Let us hope that the debate will draw the country's attention to the dreadful task which the city council has performed. It has lost my constituent income and has moved one of his tenants from one of his former buildings to another.

If the council pull down the premises, it will be guilty of incompetence or negligence, or both. That would merely confirm that it is determined to destroy what is left in the inner cities. On the other hand, if it lets the premises stand, it will have to pay my constituent substantial damages by way of compensation for wrongful eviction. To date, the council has offered £6,000 compensation. My constituent has already lost £2,000 in rent and if he were still in possession his lease would be worth approximately £35,000.

Ashton, Motor Company, which is also in the inner city at the Old Swan—a part of my constituency—was once a flourishing small garage employing a local work force. The council advised the garage proprietor in 1976 that his business site fell within another grand clearance scheme and would be demolished forthwith.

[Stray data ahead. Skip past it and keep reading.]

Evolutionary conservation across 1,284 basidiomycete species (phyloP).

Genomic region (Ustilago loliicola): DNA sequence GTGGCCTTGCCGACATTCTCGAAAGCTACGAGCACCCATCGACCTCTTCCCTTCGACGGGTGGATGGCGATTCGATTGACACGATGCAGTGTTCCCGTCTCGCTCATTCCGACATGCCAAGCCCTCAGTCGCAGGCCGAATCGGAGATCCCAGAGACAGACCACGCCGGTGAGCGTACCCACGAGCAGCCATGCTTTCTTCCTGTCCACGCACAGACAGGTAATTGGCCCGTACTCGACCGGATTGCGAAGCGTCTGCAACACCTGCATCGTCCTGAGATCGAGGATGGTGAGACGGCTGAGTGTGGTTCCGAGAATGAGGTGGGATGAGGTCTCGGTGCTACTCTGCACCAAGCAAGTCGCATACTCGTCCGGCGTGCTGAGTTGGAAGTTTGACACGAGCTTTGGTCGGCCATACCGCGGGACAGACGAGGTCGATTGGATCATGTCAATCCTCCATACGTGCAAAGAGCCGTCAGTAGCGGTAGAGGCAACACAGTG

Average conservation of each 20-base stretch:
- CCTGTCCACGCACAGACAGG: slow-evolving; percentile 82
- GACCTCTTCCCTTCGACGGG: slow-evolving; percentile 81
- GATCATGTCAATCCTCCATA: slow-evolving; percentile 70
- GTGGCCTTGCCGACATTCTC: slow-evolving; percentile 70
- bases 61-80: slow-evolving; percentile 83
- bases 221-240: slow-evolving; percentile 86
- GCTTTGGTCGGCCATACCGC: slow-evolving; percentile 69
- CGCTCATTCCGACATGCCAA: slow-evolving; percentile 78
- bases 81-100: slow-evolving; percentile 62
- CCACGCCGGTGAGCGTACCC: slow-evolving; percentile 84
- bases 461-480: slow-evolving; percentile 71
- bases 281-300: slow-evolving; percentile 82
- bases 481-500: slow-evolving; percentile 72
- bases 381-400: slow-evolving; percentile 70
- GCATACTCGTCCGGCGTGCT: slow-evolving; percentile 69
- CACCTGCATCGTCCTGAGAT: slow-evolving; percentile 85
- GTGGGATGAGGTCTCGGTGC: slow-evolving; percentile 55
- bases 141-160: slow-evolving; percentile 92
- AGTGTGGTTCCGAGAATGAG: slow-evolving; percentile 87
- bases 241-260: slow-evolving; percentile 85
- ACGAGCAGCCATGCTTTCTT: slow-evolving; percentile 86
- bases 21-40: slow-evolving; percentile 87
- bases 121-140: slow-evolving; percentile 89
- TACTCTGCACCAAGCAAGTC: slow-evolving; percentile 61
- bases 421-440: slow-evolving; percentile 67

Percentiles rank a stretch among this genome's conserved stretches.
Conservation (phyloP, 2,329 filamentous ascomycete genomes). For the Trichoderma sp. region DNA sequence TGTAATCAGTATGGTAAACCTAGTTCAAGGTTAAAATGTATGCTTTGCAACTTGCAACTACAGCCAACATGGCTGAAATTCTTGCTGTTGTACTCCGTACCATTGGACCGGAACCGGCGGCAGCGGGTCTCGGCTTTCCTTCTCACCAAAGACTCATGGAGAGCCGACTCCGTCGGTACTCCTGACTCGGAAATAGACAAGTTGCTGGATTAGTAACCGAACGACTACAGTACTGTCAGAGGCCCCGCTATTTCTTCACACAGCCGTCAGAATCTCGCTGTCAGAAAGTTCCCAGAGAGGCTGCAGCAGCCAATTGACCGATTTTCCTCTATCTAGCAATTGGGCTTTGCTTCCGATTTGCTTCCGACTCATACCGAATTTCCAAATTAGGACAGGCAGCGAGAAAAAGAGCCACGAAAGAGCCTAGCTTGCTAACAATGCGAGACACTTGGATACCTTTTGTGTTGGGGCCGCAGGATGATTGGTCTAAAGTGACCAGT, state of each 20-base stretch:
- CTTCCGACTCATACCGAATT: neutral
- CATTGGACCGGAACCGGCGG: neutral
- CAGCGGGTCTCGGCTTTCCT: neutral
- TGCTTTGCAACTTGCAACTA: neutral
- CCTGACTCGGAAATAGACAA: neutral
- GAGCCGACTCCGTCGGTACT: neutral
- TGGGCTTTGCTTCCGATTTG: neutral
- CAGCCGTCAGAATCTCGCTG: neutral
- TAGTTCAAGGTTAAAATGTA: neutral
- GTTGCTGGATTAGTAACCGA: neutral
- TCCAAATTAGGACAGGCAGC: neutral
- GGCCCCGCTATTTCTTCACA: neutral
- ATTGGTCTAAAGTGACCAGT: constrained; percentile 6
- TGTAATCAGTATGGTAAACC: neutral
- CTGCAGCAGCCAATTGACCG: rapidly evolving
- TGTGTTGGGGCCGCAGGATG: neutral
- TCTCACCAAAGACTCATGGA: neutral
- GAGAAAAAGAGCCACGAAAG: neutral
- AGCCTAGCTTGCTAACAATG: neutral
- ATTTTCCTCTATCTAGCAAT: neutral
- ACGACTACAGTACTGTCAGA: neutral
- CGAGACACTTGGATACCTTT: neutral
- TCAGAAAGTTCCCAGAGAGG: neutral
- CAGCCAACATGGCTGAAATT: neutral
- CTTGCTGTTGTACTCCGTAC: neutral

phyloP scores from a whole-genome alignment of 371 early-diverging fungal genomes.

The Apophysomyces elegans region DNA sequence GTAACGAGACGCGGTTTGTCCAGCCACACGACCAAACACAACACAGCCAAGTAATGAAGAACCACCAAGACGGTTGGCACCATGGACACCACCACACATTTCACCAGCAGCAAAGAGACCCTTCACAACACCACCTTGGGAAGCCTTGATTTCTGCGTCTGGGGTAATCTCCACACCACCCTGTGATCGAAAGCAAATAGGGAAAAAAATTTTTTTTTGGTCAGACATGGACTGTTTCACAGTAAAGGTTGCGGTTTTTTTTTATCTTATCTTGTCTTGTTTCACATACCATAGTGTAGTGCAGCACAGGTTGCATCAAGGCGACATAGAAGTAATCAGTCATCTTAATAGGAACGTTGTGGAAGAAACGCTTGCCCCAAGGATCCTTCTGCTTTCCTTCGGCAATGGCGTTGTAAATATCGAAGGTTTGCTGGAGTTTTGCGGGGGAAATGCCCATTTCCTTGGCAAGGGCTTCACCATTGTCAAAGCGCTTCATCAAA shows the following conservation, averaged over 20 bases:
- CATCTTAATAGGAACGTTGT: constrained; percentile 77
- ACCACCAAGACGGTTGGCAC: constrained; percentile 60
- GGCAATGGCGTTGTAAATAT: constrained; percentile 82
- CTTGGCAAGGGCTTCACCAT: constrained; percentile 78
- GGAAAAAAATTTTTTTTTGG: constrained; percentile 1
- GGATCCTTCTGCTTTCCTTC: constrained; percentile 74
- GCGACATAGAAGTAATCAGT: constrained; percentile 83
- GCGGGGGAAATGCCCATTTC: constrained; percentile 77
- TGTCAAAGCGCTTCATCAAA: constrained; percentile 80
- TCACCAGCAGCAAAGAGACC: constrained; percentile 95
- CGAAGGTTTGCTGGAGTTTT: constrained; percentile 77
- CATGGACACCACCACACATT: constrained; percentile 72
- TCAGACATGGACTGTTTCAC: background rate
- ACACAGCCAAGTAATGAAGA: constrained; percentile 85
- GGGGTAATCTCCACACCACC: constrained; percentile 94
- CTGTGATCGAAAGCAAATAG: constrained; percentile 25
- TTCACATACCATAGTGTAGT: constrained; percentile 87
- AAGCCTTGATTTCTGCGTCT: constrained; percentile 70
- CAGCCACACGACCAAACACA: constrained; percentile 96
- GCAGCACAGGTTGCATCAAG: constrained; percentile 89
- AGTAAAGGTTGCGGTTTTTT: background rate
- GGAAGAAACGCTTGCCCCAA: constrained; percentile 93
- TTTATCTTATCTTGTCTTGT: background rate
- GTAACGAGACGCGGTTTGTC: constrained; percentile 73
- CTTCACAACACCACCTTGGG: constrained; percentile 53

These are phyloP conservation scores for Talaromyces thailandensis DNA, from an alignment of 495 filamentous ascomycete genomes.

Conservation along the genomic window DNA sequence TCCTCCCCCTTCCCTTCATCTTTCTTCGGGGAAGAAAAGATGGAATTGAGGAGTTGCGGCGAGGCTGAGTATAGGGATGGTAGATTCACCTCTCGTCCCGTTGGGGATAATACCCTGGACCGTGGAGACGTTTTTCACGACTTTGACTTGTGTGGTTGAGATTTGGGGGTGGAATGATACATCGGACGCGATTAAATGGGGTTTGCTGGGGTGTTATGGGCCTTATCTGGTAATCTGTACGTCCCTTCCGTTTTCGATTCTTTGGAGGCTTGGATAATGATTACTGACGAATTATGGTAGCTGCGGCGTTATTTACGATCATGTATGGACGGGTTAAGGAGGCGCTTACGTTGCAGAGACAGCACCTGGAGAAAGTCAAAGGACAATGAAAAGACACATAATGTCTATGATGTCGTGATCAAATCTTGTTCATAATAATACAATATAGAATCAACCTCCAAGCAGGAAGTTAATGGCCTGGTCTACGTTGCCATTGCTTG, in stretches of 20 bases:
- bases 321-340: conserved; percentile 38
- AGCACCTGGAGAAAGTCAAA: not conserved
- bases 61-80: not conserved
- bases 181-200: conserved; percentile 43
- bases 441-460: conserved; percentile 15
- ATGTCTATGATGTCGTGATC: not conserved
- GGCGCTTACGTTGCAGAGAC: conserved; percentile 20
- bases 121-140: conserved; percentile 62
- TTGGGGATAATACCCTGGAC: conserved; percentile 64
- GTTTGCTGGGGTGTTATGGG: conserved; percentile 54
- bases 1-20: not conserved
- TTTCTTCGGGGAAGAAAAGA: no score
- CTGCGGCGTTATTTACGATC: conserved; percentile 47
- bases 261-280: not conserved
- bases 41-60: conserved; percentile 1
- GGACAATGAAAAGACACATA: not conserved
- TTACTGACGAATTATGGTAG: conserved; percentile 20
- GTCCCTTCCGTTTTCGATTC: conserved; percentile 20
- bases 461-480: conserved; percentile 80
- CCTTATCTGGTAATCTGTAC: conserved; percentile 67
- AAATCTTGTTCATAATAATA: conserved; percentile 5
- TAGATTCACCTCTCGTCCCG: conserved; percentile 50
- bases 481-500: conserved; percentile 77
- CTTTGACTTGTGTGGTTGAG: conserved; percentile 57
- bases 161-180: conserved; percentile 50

By January 1980, the Ashton garage was still standing. At that time, the estates department advised the proprietor that it would be demolished in May 1980. Therefore, the proprietor closed his business and handed the site over to the council. It was not demolished in May 1980, at Christmas 1980 or in May 1981. Indeed, it is still standing, as a derelict and empty building. It is an eyesore to the local community, who now complain to the city council that it is about time that it demolished the premises.

Both cases I have used as examples disclose a quite scurrilous situation of mismanagement or negligence, or both.

Mr. Caplan's property was sequestrated and handed over to someone else without compensation. In the Ashton Motors case, the owner acted on information from the council which it failed to honour and he has suffered damage and loss.

It is not only my constituents who have lost. Everybody has lost. People have lost jobs and the city has lost rate income. Both cases symbolise the powerlessness of the individual against the State, and they show how small firms continue to be driven out of the inner city and often out of business. Both cases show the effect of public intervention and the damage caused by it.

The problems are compounded by the typists' strike in the city council, which has meant that since May letters just do not get answered. The council seems to prefer to disregard the needs of Liverpool city ratepayers than to dismiss a few typists who are holding it to ransom. There is no shortage of girls to take the strikers' places, but the council is too feeble to take a stand for the sake of Liverpool.